Lilli’s work initially caught my eye because of the luxury take on women’s sportswear contrasted against her choice of shoot location - a litter-strewn abandoned estate. The contrast of soft pastel gauze against flashy neon brights highlighted this collection against many of the graduates' I had been coming across.

Upon reading further and subsequently meeting with Lilli, my fondness for this collection really rocketed. Lilli was inspired by a social class. The notion came to her when asked to choose something she was passionate about to structure her final year collection on at the London College of Fashion. Lilli laughs as she recalls her thought process, "I’m not passionate enough about anything other than fashion and going out and socialising!" Here, while pondering the social aspect, stemmed Lilli’s first idea for the collection. With the help from tutors at LCF and further research, Lilli’s collection, Welcome to the Chavistocracy, really begun to take form.

Growing up in self-confessed ‘rough’ Hackney, Lilli has first hand experience of different social classes and their varied existences within our modern society - an experience that drew her toward basing a collection on a modern social class. She tells me how she had always been curious of the fashions of ‘Chav’ subculture that were so prominent in the nineties and noughties in London. It had always intrigued and amused her and thus this became the perfect focal point and source of inspiration for her collection.

The hottest thing left of the British Empire.

Drawing also on the recent resurgence of luxe sportswear that refuses to budge from the current fashion circuits, Lilli’s results are a real treat for the eyes. Each detail is meticulously constructed so that her collection really is “the hottest thing left of the British Empire.” Lilli experimented with a fusion of fabrics to create the finished look, and bought cheaper materials into the mix to emanate the origins of the work. She placed elements together that she never dreamed would work alongside each other. When referencing the bold neon touches, Lilli says her uncertainty was shooed away by tutors, stretching her creative boundaries and resulting in a huge development in her style during the production of the final collection. Extra quirk was added in her final portfolio where she shows me pages of images with kitsch illustrations of her designs on top of her photographs.

While there are many humorous nudges, there is no denying that everything about this collection is executed damn well. Lilli explains how “this collection explores the ideas behind antisocial behaviour, focusing on what we know as ‘Chav’ culture and football hooliganism in the 80’s and 90’s. My garments blend together loose sportswear silhouettes with luxury finishes. Details like the ‘DAPPA’ logo and coat of arms visually incorporate my tongue in cheek approach to the concept.” The coat of arms has been replaced into two dogs, and Lilli even made jackets for dogs as a side project, playing up to the kitsch and light hearted aspects of her work.

Her personal interest in the demonisation of the working class is really at the crux of inspiration for Lilli, and far from a criticism on her subject matter, the collection intends to empower. Further research into the culture filled Lilli's mind with more and more ideas. Merging personal experiences from school, Lauren Socha from Misfits as the leading lady for her inspiration, Owen Jones' exploration of the same idea in ‘Chavs’ and films such as Green Street Hooligans – Lilli had really done the leg work to explore the theoretical and social backing of this project. Lilli’s main passion is a love for making clothes - she admits that strangely she doesn't love fashion per se, but has a raw passion for the creation of clothes from her own ideas. Not exposing herself to blogs, magazines and other designers is her way of making sure her work is original, "it's so easy to be influenced by another designer without even realising".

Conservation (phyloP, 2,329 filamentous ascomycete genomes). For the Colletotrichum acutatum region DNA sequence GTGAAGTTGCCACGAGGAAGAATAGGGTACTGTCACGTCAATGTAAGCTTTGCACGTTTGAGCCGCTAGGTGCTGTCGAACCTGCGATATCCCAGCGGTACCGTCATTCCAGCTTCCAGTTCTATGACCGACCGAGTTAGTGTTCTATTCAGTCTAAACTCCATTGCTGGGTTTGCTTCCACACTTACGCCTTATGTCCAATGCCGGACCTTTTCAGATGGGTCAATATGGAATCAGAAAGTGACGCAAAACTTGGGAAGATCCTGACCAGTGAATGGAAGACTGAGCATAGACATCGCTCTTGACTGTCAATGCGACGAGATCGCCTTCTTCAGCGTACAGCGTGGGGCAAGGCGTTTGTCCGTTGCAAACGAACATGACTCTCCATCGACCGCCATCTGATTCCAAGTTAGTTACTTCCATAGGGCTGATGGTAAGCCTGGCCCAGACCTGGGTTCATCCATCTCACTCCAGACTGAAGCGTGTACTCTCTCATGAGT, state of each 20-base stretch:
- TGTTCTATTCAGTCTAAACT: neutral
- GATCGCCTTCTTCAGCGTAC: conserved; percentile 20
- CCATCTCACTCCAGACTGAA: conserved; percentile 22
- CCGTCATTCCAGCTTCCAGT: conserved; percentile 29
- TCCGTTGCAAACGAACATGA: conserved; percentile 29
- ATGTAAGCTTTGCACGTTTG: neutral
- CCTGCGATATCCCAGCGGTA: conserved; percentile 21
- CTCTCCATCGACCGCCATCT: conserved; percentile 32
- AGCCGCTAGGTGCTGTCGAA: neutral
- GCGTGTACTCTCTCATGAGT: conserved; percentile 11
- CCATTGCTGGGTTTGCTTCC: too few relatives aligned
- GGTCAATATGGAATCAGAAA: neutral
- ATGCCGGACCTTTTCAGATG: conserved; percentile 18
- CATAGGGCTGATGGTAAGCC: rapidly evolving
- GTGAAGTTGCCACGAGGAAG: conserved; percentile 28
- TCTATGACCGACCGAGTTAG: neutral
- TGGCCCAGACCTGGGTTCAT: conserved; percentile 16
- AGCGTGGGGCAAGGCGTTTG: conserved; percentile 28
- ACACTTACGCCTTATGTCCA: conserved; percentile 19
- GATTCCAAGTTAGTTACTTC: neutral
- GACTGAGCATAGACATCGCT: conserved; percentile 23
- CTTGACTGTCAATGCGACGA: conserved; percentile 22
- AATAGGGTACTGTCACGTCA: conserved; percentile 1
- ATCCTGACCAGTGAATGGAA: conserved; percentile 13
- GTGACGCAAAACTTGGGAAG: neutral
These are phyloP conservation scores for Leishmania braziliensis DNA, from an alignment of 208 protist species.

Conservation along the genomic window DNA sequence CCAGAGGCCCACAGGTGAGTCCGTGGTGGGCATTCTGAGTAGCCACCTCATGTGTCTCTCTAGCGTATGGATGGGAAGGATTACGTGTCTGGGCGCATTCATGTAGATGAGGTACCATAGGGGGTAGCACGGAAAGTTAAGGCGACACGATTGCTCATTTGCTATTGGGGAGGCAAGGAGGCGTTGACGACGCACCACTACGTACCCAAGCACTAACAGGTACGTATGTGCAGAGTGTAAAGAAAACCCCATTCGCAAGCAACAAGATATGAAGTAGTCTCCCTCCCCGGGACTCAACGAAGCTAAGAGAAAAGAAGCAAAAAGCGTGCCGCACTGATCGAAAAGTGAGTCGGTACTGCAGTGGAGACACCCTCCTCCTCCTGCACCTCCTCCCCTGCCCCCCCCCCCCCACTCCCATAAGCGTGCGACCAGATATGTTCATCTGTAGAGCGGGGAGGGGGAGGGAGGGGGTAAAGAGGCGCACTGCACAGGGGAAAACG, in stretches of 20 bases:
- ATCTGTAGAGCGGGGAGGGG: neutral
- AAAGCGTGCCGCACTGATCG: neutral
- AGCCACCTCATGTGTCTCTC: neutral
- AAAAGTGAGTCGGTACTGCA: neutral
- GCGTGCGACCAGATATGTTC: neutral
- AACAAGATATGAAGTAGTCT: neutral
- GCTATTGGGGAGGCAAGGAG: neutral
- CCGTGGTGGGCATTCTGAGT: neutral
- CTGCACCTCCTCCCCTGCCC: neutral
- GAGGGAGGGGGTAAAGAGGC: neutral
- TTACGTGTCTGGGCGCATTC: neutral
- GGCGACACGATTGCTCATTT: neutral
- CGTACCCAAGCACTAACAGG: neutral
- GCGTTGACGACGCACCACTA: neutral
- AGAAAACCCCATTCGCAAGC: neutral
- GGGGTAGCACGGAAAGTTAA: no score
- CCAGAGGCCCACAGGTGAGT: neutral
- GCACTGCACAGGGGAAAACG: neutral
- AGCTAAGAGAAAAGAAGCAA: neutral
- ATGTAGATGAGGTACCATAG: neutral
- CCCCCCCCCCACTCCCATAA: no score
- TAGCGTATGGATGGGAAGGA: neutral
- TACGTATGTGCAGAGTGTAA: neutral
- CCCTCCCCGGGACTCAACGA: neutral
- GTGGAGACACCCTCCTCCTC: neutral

...it was the hardest year of my life, I literally worked myself into the grave.

The concept and collection were not light work , Lilli tells me “it was the hardest year of my life, I literally worked myself into the grave.” After completing her Foundation in Arts at the University of Camberwell, Lilli made the decision to head to LCF, despite warnings from her Mother about the difficulty and stress of the course. Lilli went ahead anyway, though acknowledges that it wasn’t easy. Thankfully her parents were incredibly supportive and let her get on with it, giving her the encouragement she needed during difficult times and sleepless nights. They’re bound to be proud as punch now, with Lilli just finding out that she deservingly received a First!

Growing up with a Father fully immersed in the creative world meant Lilli was always exposed to the industry. While initially she intended to follow in her Father’s footsteps into Fine Art, she has certainly found her calling in the world of fashion. After all the hard work of the last year, Lilli’s not quite sure what her next step is but she does know that designing her own luxury collection is the dream. With many offers at the moment, Lilli is having to choose carefully what her next move is. Although she explains that she can't stand working for other people who’s vision she can’t centre herself with. However she is gracious and realistic in realising her place in the industry, and is willing to try her best to bite her tongue and hold in that ‘tongue in cheek’ attitude to work her way up.

With such an impressive first collection, I’ll be keeping my eye out for her quirky touches in the luxury market in future!

Check out more from Lilli here.